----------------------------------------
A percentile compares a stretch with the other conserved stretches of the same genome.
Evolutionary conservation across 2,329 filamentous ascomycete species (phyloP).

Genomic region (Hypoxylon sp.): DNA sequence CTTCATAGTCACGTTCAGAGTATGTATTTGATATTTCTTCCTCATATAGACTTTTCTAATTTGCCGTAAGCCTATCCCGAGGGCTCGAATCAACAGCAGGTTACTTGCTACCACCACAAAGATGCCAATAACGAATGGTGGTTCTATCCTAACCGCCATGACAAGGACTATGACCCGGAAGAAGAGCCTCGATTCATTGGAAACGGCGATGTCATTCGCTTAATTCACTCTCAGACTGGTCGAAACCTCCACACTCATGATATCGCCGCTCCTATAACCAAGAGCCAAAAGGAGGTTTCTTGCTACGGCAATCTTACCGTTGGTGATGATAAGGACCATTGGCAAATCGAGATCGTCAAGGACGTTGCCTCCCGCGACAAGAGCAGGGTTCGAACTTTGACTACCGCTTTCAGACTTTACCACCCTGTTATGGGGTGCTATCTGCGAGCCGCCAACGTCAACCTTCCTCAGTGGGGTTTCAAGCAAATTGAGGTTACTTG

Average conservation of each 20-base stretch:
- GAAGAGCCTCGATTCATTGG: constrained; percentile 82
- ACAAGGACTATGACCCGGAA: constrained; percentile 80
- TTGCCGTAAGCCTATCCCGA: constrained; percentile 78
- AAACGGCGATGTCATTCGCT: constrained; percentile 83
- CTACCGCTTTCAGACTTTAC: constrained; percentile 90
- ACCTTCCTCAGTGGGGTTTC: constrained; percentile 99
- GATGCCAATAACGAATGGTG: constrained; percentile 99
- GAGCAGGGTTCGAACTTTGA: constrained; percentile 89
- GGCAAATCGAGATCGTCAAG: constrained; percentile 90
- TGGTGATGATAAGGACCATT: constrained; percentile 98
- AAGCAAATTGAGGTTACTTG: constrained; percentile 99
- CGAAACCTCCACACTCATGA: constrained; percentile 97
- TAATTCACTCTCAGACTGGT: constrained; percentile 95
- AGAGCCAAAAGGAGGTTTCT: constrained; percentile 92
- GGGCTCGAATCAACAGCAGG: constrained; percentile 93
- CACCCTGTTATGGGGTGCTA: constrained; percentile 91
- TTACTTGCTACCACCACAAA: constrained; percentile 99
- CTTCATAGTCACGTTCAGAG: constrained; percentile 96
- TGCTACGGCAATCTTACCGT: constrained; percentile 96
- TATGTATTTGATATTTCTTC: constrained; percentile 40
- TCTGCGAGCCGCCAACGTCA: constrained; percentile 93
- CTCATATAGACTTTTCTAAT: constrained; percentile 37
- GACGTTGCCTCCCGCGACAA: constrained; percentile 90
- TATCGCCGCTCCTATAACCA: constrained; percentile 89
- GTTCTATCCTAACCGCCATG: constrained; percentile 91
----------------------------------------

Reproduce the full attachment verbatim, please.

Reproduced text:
A percentile compares a stretch with the other conserved stretches of the same genome.
Evolutionary conservation across 2,329 filamentous ascomycete species (phyloP).

Genomic region (Hypoxylon sp.): DNA sequence CTTCATAGTCACGTTCAGAGTATGTATTTGATATTTCTTCCTCATATAGACTTTTCTAATTTGCCGTAAGCCTATCCCGAGGGCTCGAATCAACAGCAGGTTACTTGCTACCACCACAAAGATGCCAATAACGAATGGTGGTTCTATCCTAACCGCCATGACAAGGACTATGACCCGGAAGAAGAGCCTCGATTCATTGGAAACGGCGATGTCATTCGCTTAATTCACTCTCAGACTGGTCGAAACCTCCACACTCATGATATCGCCGCTCCTATAACCAAGAGCCAAAAGGAGGTTTCTTGCTACGGCAATCTTACCGTTGGTGATGATAAGGACCATTGGCAAATCGAGATCGTCAAGGACGTTGCCTCCCGCGACAAGAGCAGGGTTCGAACTTTGACTACCGCTTTCAGACTTTACCACCCTGTTATGGGGTGCTATCTGCGAGCCGCCAACGTCAACCTTCCTCAGTGGGGTTTCAAGCAAATTGAGGTTACTTG

Average conservation of each 20-base stretch:
- GAAGAGCCTCGATTCATTGG: constrained; percentile 82
- ACAAGGACTATGACCCGGAA: constrained; percentile 80
- TTGCCGTAAGCCTATCCCGA: constrained; percentile 78
- AAACGGCGATGTCATTCGCT: constrained; percentile 83
- CTACCGCTTTCAGACTTTAC: constrained; percentile 90
- ACCTTCCTCAGTGGGGTTTC: constrained; percentile 99
- GATGCCAATAACGAATGGTG: constrained; percentile 99
- GAGCAGGGTTCGAACTTTGA: constrained; percentile 89
- GGCAAATCGAGATCGTCAAG: constrained; percentile 90
- TGGTGATGATAAGGACCATT: constrained; percentile 98
- AAGCAAATTGAGGTTACTTG: constrained; percentile 99
- CGAAACCTCCACACTCATGA: constrained; percentile 97
- TAATTCACTCTCAGACTGGT: constrained; percentile 95
- AGAGCCAAAAGGAGGTTTCT: constrained; percentile 92
- GGGCTCGAATCAACAGCAGG: constrained; percentile 93
- CACCCTGTTATGGGGTGCTA: constrained; percentile 91
- TTACTTGCTACCACCACAAA: constrained; percentile 99
- CTTCATAGTCACGTTCAGAG: constrained; percentile 96
- TGCTACGGCAATCTTACCGT: constrained; percentile 96
- TATGTATTTGATATTTCTTC: constrained; percentile 40
- TCTGCGAGCCGCCAACGTCA: constrained; percentile 93
- CTCATATAGACTTTTCTAAT: constrained; percentile 37
- GACGTTGCCTCCCGCGACAA: constrained; percentile 90
- TATCGCCGCTCCTATAACCA: constrained; percentile 89
- GTTCTATCCTAACCGCCATG: constrained; percentile 91